Q&A U.S. Erika Karp, Founder and CEO of Cornerstone Capital Inc. Interviewed by ALISON CIACCIO and DANA PARDINI Q: What’s your advice for women starting in the finance sector? A: This is important. You have to be better than all the men. You can’t just be good, you have to be great. And you have to be really, really well prepared. Because when you open your mouth — and sometimes women are less prone to open their mouths in a meeting — you have to pick your spots and then say something really good and really on point. Don’t be shy about that either. Q: Some people say a woman should act more like a man. What do you think? A: Women should act like they’re awesome. I don’t think they should act like a man, they should act like themselves. Your awesome self. Q: Do you feel the culture of this industry has changed over the past year? A: Not much, and the good part is these post-election marches — we see the face of democracy and that’s very encouraging. Q: What’s your advice for maintaining a work/life balance? A: It only exists for moments in time. It’s a pendulum. Try not to stay at one end of the pendulum for too long. And feel it when you are out of control — feel it and listen to it. Q: Where are we in terms of diversity for women in finance? A: It’s hard. We have not made enough progress. And still, when you look at some of the financial services companies, and you do see women in what looks like managerial positions, a lot of times it’s legal, HR, it’s tech (happily), more research — but in senior management, we haven’t made that much progress. And here’s something that I worry about — sometimes you’ll see women in financial services “You have to be better than all the men. You can’t just be good, you have to be great.” — Erika Karp, Cornerstone Capital companies and they actually are not financial services executives. They’re put in these roles to kind of be danced out there, but do they really know investing? Q: What is your take on board quotas? A: I was at the OECD in Paris a couple of years ago — and I’m representing American business women — and there was Germany to my right and Sweden to my left. And they were pro-quota. Given the slow progress, more recently I’ve started to at least have empathy toward that approach, because they frankly lost patience at the lack of progress. I still stand on the side of not doing it, but I understand it given the frustration. Hong Kong Monica Hsiao, CIO and Co- Founder of Triada Capital Ltd. Interviewed by SUZY WAITE Q: How did you break through into the finance industry? Did you face any extra barriers as a woman? A: Credit investment/portfolio management is my second career. I had practiced corporate law for several years in New York before switching to finance in London. I was fortunate to have convinced someone to see the additive value of bringing someone with legal skills to the credit investment side. I did not find blatant barriers simply because I was a woman, but obviously certain perceptions still exist that may be insidiously serving as barriers. I was once told by someone senior that, while he regarded me highly, I might want to reconsider whether I wished to pursue this career path. He had never seen a woman succeed as a portfolio manager and he said that I would never be part of the boys club. For me, I am not afraid to speak my mind. I don’t spend much time worrying about what I can’t control. I focus only on what I can do to improve myself. Q: What is your take on board quotas? A: When I was younger and more idealistic I would have responded that if I were a female candidate up for consideration, I would want to be certain that I would be hired to a corporate board on merit alone rather than as a token female to fill a quota. Today, given the snail’s pace of progress in changing the face of corporate boards, I believe that it may be too difficult to effect a broader change in corporate culture without a firmer nudge to shift things from status quo. Imposing quotas on boards does not mean having to sacrifice any reasonable selection criteria that’s based on merit. Q: On maternity benefits, do you find that women don’t take the full leave that is offered due to peer pressure? A: Everyone should take the maximum maternity and paternity leave available because kids grow up too quickly. As much as you love your job, it will be your kids who you can count on to love you back! I don’t know if women feel pressured to take less-than-offered leave, but I do know that women feel a palpable fear of being placed on “the mommy track” when we return to work post-maternity leave. I know I did — I didn’t want to 4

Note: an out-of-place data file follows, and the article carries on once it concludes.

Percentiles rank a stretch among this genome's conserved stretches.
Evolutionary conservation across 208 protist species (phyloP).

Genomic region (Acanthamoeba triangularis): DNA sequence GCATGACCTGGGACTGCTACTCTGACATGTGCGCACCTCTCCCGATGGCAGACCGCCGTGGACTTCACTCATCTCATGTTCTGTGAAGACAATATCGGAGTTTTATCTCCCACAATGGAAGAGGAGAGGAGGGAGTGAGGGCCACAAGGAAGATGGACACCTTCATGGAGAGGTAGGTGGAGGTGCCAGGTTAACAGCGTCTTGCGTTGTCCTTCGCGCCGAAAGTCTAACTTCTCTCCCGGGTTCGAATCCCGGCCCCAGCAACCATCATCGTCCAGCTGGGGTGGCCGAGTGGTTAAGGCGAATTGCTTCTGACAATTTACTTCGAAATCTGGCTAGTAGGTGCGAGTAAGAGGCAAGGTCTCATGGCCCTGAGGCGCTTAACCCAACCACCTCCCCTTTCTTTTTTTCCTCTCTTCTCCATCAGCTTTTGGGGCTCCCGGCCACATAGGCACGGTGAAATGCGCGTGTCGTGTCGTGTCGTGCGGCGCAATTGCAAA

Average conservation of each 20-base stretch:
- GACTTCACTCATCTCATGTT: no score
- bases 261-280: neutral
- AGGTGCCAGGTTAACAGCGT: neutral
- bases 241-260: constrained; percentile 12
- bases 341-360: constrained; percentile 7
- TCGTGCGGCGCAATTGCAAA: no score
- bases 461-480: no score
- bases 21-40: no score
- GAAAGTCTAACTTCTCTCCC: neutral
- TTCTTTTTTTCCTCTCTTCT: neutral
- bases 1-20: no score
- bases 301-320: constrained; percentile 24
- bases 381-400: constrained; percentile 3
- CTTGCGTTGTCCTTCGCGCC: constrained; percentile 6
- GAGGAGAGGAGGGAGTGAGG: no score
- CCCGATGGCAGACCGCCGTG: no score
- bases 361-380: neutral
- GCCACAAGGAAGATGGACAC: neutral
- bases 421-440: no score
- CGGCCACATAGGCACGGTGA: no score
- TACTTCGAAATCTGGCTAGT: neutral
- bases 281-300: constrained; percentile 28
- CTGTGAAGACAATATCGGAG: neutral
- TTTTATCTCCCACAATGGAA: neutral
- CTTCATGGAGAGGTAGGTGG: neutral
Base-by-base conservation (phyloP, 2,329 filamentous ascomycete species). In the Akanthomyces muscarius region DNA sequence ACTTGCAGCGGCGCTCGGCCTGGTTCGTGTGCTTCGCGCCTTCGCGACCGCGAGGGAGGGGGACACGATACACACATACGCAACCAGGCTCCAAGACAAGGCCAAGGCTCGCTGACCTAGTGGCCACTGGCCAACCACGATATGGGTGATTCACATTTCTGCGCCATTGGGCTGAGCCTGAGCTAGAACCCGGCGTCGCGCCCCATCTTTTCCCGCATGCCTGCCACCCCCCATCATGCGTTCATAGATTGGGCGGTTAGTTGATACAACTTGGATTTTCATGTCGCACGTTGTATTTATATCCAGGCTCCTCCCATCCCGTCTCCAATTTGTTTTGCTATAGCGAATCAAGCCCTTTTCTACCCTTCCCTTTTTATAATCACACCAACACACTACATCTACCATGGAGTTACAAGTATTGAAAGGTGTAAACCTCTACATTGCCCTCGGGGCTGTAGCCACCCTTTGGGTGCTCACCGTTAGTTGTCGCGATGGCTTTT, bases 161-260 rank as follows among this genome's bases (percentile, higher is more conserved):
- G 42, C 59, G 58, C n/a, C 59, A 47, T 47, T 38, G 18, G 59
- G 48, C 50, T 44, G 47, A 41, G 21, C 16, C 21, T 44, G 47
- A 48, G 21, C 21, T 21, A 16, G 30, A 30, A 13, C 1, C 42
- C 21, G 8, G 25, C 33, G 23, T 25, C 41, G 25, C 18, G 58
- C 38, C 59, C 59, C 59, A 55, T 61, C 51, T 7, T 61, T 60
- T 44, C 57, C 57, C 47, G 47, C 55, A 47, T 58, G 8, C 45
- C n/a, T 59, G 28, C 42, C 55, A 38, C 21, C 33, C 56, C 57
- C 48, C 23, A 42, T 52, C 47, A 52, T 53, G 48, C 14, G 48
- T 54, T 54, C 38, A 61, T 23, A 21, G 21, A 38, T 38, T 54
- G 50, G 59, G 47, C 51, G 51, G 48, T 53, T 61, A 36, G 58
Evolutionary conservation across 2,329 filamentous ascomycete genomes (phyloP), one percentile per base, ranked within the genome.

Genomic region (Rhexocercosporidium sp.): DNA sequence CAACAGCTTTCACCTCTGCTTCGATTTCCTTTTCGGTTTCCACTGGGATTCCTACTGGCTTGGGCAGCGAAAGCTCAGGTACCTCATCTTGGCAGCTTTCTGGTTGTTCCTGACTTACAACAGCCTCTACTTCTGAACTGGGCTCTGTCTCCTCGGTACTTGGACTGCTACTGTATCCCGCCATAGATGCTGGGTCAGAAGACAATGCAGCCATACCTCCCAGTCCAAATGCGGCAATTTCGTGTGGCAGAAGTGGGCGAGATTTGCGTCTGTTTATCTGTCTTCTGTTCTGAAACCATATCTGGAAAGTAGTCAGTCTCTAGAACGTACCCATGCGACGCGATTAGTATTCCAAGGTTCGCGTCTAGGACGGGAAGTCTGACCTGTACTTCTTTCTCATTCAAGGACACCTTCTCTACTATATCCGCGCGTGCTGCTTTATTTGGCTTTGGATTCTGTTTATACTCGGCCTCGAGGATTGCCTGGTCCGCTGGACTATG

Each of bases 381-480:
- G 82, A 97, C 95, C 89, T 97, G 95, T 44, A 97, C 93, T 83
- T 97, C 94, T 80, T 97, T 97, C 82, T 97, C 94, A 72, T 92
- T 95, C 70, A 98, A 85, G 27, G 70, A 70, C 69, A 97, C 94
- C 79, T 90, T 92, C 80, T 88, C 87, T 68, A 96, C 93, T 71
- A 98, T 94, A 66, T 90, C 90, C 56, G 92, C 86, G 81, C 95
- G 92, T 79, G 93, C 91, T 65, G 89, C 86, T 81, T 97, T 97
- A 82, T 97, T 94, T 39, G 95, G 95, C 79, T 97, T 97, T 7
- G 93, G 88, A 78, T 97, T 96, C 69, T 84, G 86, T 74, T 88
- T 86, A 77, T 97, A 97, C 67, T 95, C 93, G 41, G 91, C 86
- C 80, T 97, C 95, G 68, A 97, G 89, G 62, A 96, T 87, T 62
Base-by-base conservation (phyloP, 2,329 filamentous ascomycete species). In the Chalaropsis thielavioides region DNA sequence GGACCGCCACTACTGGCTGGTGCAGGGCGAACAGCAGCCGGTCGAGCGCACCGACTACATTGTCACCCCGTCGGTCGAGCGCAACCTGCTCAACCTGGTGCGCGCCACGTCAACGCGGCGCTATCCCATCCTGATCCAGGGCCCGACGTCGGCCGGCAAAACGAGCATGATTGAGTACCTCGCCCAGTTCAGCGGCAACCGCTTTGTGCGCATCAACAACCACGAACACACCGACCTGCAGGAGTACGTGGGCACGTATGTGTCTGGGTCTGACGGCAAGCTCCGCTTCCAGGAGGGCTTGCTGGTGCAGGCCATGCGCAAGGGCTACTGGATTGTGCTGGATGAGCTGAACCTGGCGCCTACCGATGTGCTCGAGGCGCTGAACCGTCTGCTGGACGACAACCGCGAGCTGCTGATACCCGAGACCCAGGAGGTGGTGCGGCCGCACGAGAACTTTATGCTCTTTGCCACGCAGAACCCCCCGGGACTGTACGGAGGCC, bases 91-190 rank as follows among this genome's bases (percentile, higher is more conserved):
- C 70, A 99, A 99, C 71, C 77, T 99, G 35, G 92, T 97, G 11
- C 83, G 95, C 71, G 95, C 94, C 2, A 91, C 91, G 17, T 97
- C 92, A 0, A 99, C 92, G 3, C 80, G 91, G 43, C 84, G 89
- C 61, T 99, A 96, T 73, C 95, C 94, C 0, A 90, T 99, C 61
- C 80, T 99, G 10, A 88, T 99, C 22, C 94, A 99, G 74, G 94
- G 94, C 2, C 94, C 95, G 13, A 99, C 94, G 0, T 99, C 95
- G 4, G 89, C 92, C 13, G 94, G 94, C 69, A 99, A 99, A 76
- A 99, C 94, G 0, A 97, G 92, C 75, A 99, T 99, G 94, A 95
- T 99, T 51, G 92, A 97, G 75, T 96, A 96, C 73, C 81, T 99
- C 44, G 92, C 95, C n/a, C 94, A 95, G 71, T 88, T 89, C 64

Q&A “Imposing quotas on boards does not mean having to sacrifice any reasonable selection criteria that’s based on merit.” — Monica Hsiao, Triada Capital Ltd. France Marguerite Bérard- Andrieu, CEO of BPCE Interviewed by ALISON CIACCIO return to work to receive less ambitious assignments or to have colleagues believe I might be less driven just because I would have to juggle more as a new mom. Q: What’s your advice for women starting in the finance sector? A: Support and cheer on other women. Believe in yourself and only focus on what you can do. Get a mug with a motto that pushes you to kick a**. Q: How did you break through into this industry? Did you face any barriers as a woman? A: I spent eight years in the French civil service starting at the Ministry of Economy and Finance in 2004 and latterly as a Social Affairs advisor to the French President of the Republic and then as Chief of Staff for the Social Affairs Minister. In 2012, I moved to the private sector joining BPCE, the French banking and insurance group. I was fortunate to be surrounded by working women with high-level responsibilities and well-balanced family lives. So I never thought I had to choose. I have no precise recollection of barriers. But there are many little daily life episodes that prove that progress remains to be made. When you are mistaken for the personal assistant whereas you are leading the delegation; when in a meeting people naturally turn to you to ask when coffee will be served. You have to know how to make your male co-workers understand these situations with humor because, as we “A CEO often becomes more aware of these prejudices when his daughters are entering the workforce. If mentoring can save him and us time, so much the better.” — Marguerite Bérard-Andrieu, BPCE say in French, you do not catch flies with vinegar. But you must show perseverance. Q: What is your take on board quotas? A: This is an issue on which I have changed my mind. A few years ago, I was not in favor of board quotas because I found them regressive for women. Today, I consider quotas a temporary but necessary evil. A dominant culture cannot be changed without the minority group (regardless of who is the minority), representing a sufficient weight. It is not pleasant. But I am tired of hearing that it takes time to build the necessary female talent pools. Q: Has the work culture of your industry changed at all? Do you see things getting better or worse on the issue of gender parity? A: What can most effectively and quickly change work culture is the personal involvement of the top management. This is what happened in our group and it has had a decisive impact. Being inclusive to female candidates for leading roles, setting targets for female recruitments in management positions, having gender equality in internal training programs are all good practices. I also recommend that managers mentor female candidates. Not only will they help them, but it will help these managers understand some of the remaining prejudices. A CEO often becomes more aware of these prejudices when his daughters are entering the workforce. If mentoring can save him and us time, so much the better. Q: On maternity benefits, do you find that women don’t take the full leave that is offered due to peer pressure? A: I have two young children. I chose not to take a full maternity leave. This decision was not made under pressure. It is a very personal choice, and I do encourage women on my teams to take a full leave. Japan Kathy Matsui, head of Economics, Commodities and Strategy Research in Asia at Goldman Sachs Interviewed by SUZY WAITE Q: How did you break through into this industry? Did you face any barriers as a woman? A: I’ve been in the industry since 1990. Frankly it hasn’t changed that much since then in terms of the lack of diversity on sell side research in Japan. I was the only female equity strategist and am still the only one in Japan. I felt I had to prove myself and prove that I could be just as impactful as a man. I decided to explore topics and themes that were more 5